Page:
Teething Hurts, But Teeth Shouldn’t

In honor of February being National Children’s Dental Health Month, we thought it would be appropriate to do a blog on the awareness of oral health in children! iStock_Baby Sippy Cup_Small
We all know the classic teething signs: drooling, sore gums, irritability, etc. Moms everywhere know what their babies are going through and try everything to help soothe them. After your little one finally pushes through all 20 perfectly white beauties, the battle isn’t over yet! As soon as their first baby tooth starts to surface, your child is susceptible to tooth decay.

Starting early on, cleaning your baby’s gums with a wash cloth will help keep your child’s mouth clean and free of bacteria leftover from breast milk and other baby food. Once teeth start to poke through, you can use a baby toothbrush and gently clean their teeth.

According to the ADA, the use of fluoride in children under 6 years old can be used to help reduce cavities in their teeth. For children less than 3 years, do not use more than the size of a grain of rice; for children 3 to 6 years of age, use a pea-sized amount of fluoride toothpaste.

Even if you do everything you are supposed to do to take care of your child’s oral health, they can still get cavities! That bacterium has to come from somewhere. Here’s what you need to know:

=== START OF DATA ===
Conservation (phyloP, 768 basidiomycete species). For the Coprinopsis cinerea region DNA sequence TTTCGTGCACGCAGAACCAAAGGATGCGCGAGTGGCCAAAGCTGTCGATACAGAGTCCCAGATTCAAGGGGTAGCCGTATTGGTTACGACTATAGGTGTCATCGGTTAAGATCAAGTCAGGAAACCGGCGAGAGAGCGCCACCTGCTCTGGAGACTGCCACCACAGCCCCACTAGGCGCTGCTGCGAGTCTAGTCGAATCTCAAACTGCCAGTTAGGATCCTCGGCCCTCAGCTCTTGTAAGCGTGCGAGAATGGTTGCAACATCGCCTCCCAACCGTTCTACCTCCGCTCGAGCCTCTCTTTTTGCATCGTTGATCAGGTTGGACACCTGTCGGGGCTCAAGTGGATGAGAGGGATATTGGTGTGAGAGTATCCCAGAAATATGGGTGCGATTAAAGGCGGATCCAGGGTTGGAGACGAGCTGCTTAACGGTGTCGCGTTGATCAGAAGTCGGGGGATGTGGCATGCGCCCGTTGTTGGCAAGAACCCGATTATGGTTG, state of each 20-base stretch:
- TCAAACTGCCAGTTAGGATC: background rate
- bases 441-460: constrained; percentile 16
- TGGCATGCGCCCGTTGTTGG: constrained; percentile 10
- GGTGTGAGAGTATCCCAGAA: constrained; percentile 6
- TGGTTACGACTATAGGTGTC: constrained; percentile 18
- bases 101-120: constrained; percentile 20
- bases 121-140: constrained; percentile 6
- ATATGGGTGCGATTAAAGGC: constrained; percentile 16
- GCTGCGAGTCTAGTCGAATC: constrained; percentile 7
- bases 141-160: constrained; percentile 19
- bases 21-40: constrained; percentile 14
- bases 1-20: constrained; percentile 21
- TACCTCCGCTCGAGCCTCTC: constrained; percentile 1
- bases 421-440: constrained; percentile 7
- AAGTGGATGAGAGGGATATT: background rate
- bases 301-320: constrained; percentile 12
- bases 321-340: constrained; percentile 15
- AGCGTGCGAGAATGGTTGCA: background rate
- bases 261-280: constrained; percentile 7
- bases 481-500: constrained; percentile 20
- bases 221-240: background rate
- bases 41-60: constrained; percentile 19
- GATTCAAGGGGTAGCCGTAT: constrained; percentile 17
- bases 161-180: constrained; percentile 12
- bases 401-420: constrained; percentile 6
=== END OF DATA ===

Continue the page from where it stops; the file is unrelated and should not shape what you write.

Q: How does the bacterium that causes tooth decay appear in a baby or a young toddler? 

A: That’s a great question and there are multiple reasons:

  1. Decay causing bacteria can be transferred from person to person. That means if mom or dad hasn’t seen the dentist in a while and are harboring the bacteria, they can transfer it to their child. The American Dental Association (ADA) strongly recommends that new or expecting mothers be up to date on their dental visits and get any necessary work done as soon as possible to prevent transmission. 
  2. One of the most common causes of tooth decay in young children, according to the ADA, is “Unrestricted, at-will consumption of liquids, beverages and foods containing fermentable carbohydrates… ”. Basically, anything that can be broken down into a sugar, as we have all been taught, needs to be cleaned off of the tooth surface at a recommended two times daily with a toothbrush. Kids are no exception! Proper oral hygiene at a young age is essential. That may mean helping your little one out while they are still learning.

Here’s the good news. It’s all preventable! The American Academy of Pediatric Dentistry (AAPD) says that 50% of children will never see a dentist, so start there! Be the parent that starts out on the right foot. Taking your child in for a “happy visit” just to meet the Dr. and staff will help ease your child into the dental office setting while at the same time make it a fun experience!

Here are a few more recommendations to help keep your child happy and their teeth healthy:

  • Take your child to see the dentist within 6 months of their first front tooth coming in and no later than 12 months! Again, the sooner they are brought to the office, the more comfortable with the environment they will be later on.
  • Always provide a well-balance diet and avoid letting your child drink sugary drinks throughout the entire day. If your child likes to drink during the day, fill a sippy cup full of water.
  • Finally, make oral hygiene fun for your child! Find games and other fun activities that encourage your child to take care of their teeth. MouthHealthy is a great website powered by the ADA that has a great section for kids including short, 10 minute informational movies and coloring pages.

If you think your child may have Early Childhood Caries (ECC), call our office today in Boise, Idaho to schedule an appointment to see Dr. Dave. (208) 402-1040